Opinions are divided as to whether the Twilight saga is a modern, artistic outlet for the muffled voice of the complicated and misunderstood teenage generation, or, just complete garbage. However I see past the debate and recognise a much greater and far more pressing issue. When the vampires inevitably attack, will we pull Sarah Michelle Gellar out of retirement and pick up the nearest pitch-fork, or will we swoon and present our willing necks because we consider their attack to be a desperate, romantic plea to be understood and accepted?
The only reason we know so much about vampires, aliens and monsters is because we see so much of them in films; though recently there's been an unhealthy obsession with vampires, like they're trying to prepare us for something. Thankfully, films teach us how to deal with these creatures; for example, there are three acceptable methods of surviving a zombie attack; buying a shotgun, being Will Smith, or going to the pub and waiting for the whole thing to blow over. However when a dangerous species is looking to integrate into human society, films teach us we should be tolerant, yet suspicious - like America, but without confusing tolerance with racism.
Now it's not that Twilight is poorly written, has unconvincing supporting characters, and tells teenagers that it's acceptable to get freaky with animals; sorry, it's not just that Twilight is awful, flimsy and promotes bestiality, but it's also deceiving our youth. With the seemingly irresistible mixture of sparkly skin, moussed hair and vacant stares, Twilight is slowly lulling teenagers into a false, romantic acceptance of the vampire species. It seems that too few teenagers today know how to maintain and operate a pump-action shotgun, or how to perform an exorcism.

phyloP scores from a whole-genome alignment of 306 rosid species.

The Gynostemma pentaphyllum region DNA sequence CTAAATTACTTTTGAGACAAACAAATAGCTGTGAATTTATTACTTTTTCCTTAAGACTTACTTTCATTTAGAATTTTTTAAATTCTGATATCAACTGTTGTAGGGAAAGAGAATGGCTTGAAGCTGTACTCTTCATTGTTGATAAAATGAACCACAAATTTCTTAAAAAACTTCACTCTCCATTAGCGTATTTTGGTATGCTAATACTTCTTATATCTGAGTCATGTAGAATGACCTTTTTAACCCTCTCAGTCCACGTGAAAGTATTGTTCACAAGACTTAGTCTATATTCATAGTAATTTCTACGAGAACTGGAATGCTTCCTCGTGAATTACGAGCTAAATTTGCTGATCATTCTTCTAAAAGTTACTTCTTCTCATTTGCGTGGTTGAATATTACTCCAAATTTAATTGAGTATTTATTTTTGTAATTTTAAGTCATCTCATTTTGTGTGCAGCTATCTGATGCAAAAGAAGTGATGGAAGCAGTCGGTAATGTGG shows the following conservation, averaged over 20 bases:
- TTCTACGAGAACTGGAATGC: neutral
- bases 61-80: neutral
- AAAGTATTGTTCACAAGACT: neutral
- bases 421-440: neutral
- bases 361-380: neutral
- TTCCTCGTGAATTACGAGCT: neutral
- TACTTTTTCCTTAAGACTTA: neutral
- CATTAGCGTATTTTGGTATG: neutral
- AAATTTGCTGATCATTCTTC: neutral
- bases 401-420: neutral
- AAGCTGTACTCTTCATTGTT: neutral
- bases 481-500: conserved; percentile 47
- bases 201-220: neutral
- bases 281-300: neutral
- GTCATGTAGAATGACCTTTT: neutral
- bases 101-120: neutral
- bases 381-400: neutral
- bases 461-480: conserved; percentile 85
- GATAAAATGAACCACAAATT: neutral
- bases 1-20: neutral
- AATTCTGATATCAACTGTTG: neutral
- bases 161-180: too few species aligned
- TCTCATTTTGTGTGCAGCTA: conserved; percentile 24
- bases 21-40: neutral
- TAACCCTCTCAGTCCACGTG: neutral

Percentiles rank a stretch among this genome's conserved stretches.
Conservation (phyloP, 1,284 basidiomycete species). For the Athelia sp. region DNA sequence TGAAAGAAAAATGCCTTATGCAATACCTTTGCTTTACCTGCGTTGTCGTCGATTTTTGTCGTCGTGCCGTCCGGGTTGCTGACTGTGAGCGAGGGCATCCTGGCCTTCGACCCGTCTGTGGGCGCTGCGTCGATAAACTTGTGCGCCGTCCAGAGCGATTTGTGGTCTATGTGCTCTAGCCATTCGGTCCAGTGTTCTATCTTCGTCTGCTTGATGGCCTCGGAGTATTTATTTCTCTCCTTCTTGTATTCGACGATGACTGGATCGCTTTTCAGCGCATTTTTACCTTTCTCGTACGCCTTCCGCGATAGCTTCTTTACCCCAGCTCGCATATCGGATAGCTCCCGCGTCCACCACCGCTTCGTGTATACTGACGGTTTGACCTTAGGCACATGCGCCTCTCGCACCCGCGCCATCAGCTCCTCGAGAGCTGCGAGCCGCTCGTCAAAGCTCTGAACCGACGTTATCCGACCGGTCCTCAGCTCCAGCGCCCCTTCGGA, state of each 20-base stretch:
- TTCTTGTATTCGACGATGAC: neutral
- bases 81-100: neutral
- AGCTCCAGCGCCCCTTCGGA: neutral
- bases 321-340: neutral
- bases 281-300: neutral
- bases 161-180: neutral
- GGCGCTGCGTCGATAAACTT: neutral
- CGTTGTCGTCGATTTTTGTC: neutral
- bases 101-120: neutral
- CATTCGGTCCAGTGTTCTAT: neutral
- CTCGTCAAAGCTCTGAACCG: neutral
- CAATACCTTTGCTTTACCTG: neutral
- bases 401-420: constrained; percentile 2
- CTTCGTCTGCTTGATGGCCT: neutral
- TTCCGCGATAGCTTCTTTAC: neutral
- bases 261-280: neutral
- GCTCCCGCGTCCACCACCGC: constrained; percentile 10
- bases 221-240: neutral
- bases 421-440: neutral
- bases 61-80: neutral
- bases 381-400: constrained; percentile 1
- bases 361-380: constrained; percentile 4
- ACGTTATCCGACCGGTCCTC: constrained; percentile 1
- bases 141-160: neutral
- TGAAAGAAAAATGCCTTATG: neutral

In some cases it's not only teenagers, but adults that are being affected by the blatant vampire propaganda. So called 'Twi-mums' seem to be equally as mislead as their ignoramus teenage daughters - that's right, paedophilia can be added to the list of disgusting things that Twilight promotes, along with bestiality, necrophilia and hematophilia.
Despite all this I'm not too worried about a vampire attack, because if films teach us anything it's that the humans always survive. Sure, we're usually the cause of the epidemic, or we provoke the horde of dangerous monsters into attacking by poking them with a long stick, but we pull through nonetheless. You might think that the chances of an attack by vampires is quite slim; personally I think it's about as unlikely as Volvo using Twilight to promote their cars to an audience that aren't even old enough to drive.